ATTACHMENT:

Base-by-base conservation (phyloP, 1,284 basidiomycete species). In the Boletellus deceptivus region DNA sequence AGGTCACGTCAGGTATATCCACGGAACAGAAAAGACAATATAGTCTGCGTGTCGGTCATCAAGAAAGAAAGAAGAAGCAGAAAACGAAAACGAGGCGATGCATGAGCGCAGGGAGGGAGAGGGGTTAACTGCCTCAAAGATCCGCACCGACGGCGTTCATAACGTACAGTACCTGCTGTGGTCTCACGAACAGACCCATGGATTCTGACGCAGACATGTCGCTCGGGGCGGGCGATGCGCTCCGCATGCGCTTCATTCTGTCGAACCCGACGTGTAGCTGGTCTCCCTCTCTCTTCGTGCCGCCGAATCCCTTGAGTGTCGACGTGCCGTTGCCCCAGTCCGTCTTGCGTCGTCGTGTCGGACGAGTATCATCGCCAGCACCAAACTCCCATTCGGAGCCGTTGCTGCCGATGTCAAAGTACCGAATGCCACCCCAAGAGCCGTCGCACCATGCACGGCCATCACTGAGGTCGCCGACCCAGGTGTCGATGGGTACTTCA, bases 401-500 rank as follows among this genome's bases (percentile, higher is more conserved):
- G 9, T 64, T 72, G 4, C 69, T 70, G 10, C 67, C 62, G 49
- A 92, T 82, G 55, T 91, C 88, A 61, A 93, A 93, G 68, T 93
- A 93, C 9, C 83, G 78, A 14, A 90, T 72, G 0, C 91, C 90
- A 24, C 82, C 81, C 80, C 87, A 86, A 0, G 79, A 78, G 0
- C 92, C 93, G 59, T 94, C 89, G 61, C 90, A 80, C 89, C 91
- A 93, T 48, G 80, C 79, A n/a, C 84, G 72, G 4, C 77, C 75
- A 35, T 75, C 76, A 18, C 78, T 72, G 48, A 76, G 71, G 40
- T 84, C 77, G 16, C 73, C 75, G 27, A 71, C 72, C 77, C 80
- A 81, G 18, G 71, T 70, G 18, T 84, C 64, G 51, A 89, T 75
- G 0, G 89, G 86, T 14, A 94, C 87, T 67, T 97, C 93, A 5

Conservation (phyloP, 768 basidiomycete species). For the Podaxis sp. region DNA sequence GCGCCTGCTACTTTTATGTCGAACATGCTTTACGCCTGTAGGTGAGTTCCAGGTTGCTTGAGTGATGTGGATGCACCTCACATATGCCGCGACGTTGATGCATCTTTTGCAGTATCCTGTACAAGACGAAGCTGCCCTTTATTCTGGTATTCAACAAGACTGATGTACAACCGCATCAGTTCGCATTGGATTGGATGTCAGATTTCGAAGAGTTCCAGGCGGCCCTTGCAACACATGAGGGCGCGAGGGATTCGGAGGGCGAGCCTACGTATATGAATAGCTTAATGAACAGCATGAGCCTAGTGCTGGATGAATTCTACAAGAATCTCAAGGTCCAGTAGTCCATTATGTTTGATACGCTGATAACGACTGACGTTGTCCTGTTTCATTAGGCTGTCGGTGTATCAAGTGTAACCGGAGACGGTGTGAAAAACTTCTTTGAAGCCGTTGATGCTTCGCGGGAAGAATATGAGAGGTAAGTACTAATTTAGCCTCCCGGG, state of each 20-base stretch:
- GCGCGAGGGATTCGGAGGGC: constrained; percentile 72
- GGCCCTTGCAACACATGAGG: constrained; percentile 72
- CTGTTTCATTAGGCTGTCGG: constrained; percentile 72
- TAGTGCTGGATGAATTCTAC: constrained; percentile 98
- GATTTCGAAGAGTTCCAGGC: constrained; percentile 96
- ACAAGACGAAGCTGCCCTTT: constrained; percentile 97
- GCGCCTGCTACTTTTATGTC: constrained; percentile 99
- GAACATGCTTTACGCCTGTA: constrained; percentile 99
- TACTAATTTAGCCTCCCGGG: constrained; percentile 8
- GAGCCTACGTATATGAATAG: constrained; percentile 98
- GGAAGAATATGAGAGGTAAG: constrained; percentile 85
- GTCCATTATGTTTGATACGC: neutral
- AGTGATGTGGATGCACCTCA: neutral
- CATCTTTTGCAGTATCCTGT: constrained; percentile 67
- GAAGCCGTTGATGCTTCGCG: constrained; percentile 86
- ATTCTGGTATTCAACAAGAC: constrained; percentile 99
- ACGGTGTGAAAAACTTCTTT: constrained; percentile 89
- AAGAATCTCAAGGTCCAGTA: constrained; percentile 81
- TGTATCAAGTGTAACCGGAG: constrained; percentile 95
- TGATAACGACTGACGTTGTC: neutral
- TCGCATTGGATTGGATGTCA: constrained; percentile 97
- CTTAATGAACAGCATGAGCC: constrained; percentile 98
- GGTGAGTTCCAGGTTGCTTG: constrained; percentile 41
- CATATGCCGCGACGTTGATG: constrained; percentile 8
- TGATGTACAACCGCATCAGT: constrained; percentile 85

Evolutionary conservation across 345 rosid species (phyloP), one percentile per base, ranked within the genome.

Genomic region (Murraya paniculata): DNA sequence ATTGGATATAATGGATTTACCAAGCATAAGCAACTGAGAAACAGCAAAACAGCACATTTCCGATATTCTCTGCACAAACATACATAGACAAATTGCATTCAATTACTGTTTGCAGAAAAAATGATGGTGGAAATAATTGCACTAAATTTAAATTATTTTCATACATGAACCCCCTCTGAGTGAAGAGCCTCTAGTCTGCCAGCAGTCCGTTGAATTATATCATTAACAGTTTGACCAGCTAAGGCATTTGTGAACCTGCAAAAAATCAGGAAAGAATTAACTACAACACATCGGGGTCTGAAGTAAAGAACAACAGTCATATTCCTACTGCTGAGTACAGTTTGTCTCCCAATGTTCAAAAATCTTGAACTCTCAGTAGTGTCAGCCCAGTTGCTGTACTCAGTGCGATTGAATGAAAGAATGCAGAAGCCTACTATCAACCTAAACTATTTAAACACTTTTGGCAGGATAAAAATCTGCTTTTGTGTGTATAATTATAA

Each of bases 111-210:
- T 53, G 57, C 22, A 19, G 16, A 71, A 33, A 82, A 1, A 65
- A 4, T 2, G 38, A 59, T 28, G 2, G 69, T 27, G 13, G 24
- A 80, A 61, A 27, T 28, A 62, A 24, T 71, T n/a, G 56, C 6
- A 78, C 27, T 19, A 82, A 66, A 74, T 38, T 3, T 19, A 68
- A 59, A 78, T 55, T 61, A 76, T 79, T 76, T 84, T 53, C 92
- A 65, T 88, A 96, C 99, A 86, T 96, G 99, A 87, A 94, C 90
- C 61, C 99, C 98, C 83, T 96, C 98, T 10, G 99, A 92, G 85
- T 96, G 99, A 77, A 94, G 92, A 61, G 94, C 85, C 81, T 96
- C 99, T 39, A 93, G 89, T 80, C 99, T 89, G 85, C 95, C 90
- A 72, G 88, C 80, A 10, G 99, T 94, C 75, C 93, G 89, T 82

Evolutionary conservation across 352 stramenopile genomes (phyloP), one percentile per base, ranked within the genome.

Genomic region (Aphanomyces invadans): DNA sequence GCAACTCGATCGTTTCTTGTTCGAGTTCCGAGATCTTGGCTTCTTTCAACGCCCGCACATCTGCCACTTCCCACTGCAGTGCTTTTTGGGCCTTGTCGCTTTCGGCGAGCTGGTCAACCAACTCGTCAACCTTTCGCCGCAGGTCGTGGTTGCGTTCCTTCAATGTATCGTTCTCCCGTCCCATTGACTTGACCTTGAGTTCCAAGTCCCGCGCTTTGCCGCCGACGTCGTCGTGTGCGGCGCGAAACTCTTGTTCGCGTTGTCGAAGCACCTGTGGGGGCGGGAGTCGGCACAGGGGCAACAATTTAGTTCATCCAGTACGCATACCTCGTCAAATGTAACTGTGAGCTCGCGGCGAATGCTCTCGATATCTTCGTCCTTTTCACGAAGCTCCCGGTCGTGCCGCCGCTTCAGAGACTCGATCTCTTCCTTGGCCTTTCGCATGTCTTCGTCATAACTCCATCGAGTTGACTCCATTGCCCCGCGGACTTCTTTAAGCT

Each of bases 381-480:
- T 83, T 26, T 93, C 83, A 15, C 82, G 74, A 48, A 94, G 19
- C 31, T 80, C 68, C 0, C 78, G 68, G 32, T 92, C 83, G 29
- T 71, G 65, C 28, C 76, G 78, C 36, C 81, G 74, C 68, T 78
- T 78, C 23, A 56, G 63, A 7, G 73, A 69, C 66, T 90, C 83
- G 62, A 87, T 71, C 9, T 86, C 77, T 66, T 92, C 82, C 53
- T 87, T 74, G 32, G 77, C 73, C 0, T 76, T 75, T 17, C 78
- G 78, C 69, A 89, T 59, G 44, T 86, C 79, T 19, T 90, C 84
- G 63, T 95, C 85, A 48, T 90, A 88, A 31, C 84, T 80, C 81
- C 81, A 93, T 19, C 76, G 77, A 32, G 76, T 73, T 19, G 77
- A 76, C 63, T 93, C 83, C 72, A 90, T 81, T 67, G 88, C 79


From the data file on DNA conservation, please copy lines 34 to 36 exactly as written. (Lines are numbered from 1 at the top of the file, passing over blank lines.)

- CTTAATGAACAGCATGAGCC: constrained; percentile 98
- GGTGAGTTCCAGGTTGCTTG: constrained; percentile 41
- CATATGCCGCGACGTTGATG: constrained; percentile 8